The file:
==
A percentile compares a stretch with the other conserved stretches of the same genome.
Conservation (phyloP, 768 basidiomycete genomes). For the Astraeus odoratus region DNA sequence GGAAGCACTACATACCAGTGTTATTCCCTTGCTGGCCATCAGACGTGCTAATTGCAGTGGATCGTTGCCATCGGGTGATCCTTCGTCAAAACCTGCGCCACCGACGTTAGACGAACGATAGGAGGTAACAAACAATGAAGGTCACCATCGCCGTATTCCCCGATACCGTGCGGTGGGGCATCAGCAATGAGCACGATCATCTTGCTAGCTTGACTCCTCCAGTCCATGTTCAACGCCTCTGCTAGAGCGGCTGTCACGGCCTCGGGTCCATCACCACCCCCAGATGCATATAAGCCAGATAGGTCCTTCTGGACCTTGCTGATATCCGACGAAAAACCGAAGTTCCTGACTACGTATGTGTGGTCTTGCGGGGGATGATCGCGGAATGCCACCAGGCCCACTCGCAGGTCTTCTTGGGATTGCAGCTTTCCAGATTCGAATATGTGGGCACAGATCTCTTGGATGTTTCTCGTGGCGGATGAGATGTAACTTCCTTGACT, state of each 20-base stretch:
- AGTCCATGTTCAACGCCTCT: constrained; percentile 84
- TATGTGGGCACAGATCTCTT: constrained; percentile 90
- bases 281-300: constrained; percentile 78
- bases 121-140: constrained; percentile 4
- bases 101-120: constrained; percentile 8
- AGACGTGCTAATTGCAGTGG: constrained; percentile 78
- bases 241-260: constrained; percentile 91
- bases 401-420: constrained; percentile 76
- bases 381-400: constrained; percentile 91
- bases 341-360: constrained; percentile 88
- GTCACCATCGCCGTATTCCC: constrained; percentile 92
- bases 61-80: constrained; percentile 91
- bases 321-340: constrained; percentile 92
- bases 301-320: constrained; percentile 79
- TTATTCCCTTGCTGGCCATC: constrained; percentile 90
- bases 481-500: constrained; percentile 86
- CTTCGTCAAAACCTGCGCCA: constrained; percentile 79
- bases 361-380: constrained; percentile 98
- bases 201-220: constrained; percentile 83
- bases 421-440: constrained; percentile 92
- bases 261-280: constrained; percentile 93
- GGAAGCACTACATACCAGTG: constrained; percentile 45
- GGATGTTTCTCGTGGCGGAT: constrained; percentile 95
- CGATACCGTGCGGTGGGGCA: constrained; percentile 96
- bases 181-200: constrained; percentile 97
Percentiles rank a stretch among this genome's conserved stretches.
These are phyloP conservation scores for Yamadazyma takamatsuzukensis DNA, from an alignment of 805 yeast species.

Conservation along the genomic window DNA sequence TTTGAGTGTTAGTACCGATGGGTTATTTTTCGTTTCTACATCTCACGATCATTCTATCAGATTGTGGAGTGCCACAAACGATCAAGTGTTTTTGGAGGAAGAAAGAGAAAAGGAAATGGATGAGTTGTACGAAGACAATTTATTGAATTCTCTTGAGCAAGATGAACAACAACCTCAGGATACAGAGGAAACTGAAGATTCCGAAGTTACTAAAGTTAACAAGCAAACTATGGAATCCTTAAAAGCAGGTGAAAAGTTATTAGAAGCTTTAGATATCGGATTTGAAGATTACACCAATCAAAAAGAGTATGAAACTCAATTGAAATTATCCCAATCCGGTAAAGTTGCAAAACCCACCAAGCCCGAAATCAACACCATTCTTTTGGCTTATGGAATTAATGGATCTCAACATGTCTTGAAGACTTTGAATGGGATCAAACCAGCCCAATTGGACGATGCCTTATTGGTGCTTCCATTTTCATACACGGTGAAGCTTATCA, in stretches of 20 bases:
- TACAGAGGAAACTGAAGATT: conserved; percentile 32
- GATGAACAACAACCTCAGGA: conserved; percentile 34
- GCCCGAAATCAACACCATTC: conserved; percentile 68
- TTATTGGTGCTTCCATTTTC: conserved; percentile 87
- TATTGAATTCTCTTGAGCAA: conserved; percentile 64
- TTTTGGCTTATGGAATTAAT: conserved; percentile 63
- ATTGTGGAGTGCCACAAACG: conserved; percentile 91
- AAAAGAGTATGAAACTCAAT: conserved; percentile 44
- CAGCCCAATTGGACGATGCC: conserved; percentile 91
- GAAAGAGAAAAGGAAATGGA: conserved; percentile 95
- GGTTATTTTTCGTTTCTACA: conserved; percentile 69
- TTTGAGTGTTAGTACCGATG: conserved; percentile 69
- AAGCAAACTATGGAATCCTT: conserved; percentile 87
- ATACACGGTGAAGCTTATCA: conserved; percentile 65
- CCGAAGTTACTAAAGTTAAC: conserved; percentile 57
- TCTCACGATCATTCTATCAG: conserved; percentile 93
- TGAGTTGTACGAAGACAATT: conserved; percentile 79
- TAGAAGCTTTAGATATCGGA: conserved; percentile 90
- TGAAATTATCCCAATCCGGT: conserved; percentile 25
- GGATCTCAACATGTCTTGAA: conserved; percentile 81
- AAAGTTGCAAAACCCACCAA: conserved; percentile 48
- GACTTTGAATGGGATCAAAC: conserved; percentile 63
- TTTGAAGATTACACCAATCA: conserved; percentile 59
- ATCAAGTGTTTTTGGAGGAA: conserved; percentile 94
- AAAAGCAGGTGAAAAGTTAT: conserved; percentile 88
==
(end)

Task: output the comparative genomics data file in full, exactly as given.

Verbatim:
A percentile compares a stretch with the other conserved stretches of the same genome.
Conservation (phyloP, 768 basidiomycete genomes). For the Astraeus odoratus region DNA sequence GGAAGCACTACATACCAGTGTTATTCCCTTGCTGGCCATCAGACGTGCTAATTGCAGTGGATCGTTGCCATCGGGTGATCCTTCGTCAAAACCTGCGCCACCGACGTTAGACGAACGATAGGAGGTAACAAACAATGAAGGTCACCATCGCCGTATTCCCCGATACCGTGCGGTGGGGCATCAGCAATGAGCACGATCATCTTGCTAGCTTGACTCCTCCAGTCCATGTTCAACGCCTCTGCTAGAGCGGCTGTCACGGCCTCGGGTCCATCACCACCCCCAGATGCATATAAGCCAGATAGGTCCTTCTGGACCTTGCTGATATCCGACGAAAAACCGAAGTTCCTGACTACGTATGTGTGGTCTTGCGGGGGATGATCGCGGAATGCCACCAGGCCCACTCGCAGGTCTTCTTGGGATTGCAGCTTTCCAGATTCGAATATGTGGGCACAGATCTCTTGGATGTTTCTCGTGGCGGATGAGATGTAACTTCCTTGACT, state of each 20-base stretch:
- AGTCCATGTTCAACGCCTCT: constrained; percentile 84
- TATGTGGGCACAGATCTCTT: constrained; percentile 90
- bases 281-300: constrained; percentile 78
- bases 121-140: constrained; percentile 4
- bases 101-120: constrained; percentile 8
- AGACGTGCTAATTGCAGTGG: constrained; percentile 78
- bases 241-260: constrained; percentile 91
- bases 401-420: constrained; percentile 76
- bases 381-400: constrained; percentile 91
- bases 341-360: constrained; percentile 88
- GTCACCATCGCCGTATTCCC: constrained; percentile 92
- bases 61-80: constrained; percentile 91
- bases 321-340: constrained; percentile 92
- bases 301-320: constrained; percentile 79
- TTATTCCCTTGCTGGCCATC: constrained; percentile 90
- bases 481-500: constrained; percentile 86
- CTTCGTCAAAACCTGCGCCA: constrained; percentile 79
- bases 361-380: constrained; percentile 98
- bases 201-220: constrained; percentile 83
- bases 421-440: constrained; percentile 92
- bases 261-280: constrained; percentile 93
- GGAAGCACTACATACCAGTG: constrained; percentile 45
- GGATGTTTCTCGTGGCGGAT: constrained; percentile 95
- CGATACCGTGCGGTGGGGCA: constrained; percentile 96
- bases 181-200: constrained; percentile 97
Percentiles rank a stretch among this genome's conserved stretches.
These are phyloP conservation scores for Yamadazyma takamatsuzukensis DNA, from an alignment of 805 yeast species.

Conservation along the genomic window DNA sequence TTTGAGTGTTAGTACCGATGGGTTATTTTTCGTTTCTACATCTCACGATCATTCTATCAGATTGTGGAGTGCCACAAACGATCAAGTGTTTTTGGAGGAAGAAAGAGAAAAGGAAATGGATGAGTTGTACGAAGACAATTTATTGAATTCTCTTGAGCAAGATGAACAACAACCTCAGGATACAGAGGAAACTGAAGATTCCGAAGTTACTAAAGTTAACAAGCAAACTATGGAATCCTTAAAAGCAGGTGAAAAGTTATTAGAAGCTTTAGATATCGGATTTGAAGATTACACCAATCAAAAAGAGTATGAAACTCAATTGAAATTATCCCAATCCGGTAAAGTTGCAAAACCCACCAAGCCCGAAATCAACACCATTCTTTTGGCTTATGGAATTAATGGATCTCAACATGTCTTGAAGACTTTGAATGGGATCAAACCAGCCCAATTGGACGATGCCTTATTGGTGCTTCCATTTTCATACACGGTGAAGCTTATCA, in stretches of 20 bases:
- TACAGAGGAAACTGAAGATT: conserved; percentile 32
- GATGAACAACAACCTCAGGA: conserved; percentile 34
- GCCCGAAATCAACACCATTC: conserved; percentile 68
- TTATTGGTGCTTCCATTTTC: conserved; percentile 87
- TATTGAATTCTCTTGAGCAA: conserved; percentile 64
- TTTTGGCTTATGGAATTAAT: conserved; percentile 63
- ATTGTGGAGTGCCACAAACG: conserved; percentile 91
- AAAAGAGTATGAAACTCAAT: conserved; percentile 44
- CAGCCCAATTGGACGATGCC: conserved; percentile 91
- GAAAGAGAAAAGGAAATGGA: conserved; percentile 95
- GGTTATTTTTCGTTTCTACA: conserved; percentile 69
- TTTGAGTGTTAGTACCGATG: conserved; percentile 69
- AAGCAAACTATGGAATCCTT: conserved; percentile 87
- ATACACGGTGAAGCTTATCA: conserved; percentile 65
- CCGAAGTTACTAAAGTTAAC: conserved; percentile 57
- TCTCACGATCATTCTATCAG: conserved; percentile 93
- TGAGTTGTACGAAGACAATT: conserved; percentile 79
- TAGAAGCTTTAGATATCGGA: conserved; percentile 90
- TGAAATTATCCCAATCCGGT: conserved; percentile 25
- GGATCTCAACATGTCTTGAA: conserved; percentile 81
- AAAGTTGCAAAACCCACCAA: conserved; percentile 48
- GACTTTGAATGGGATCAAAC: conserved; percentile 63
- TTTGAAGATTACACCAATCA: conserved; percentile 59
- ATCAAGTGTTTTTGGAGGAA: conserved; percentile 94
- AAAAGCAGGTGAAAAGTTAT: conserved; percentile 88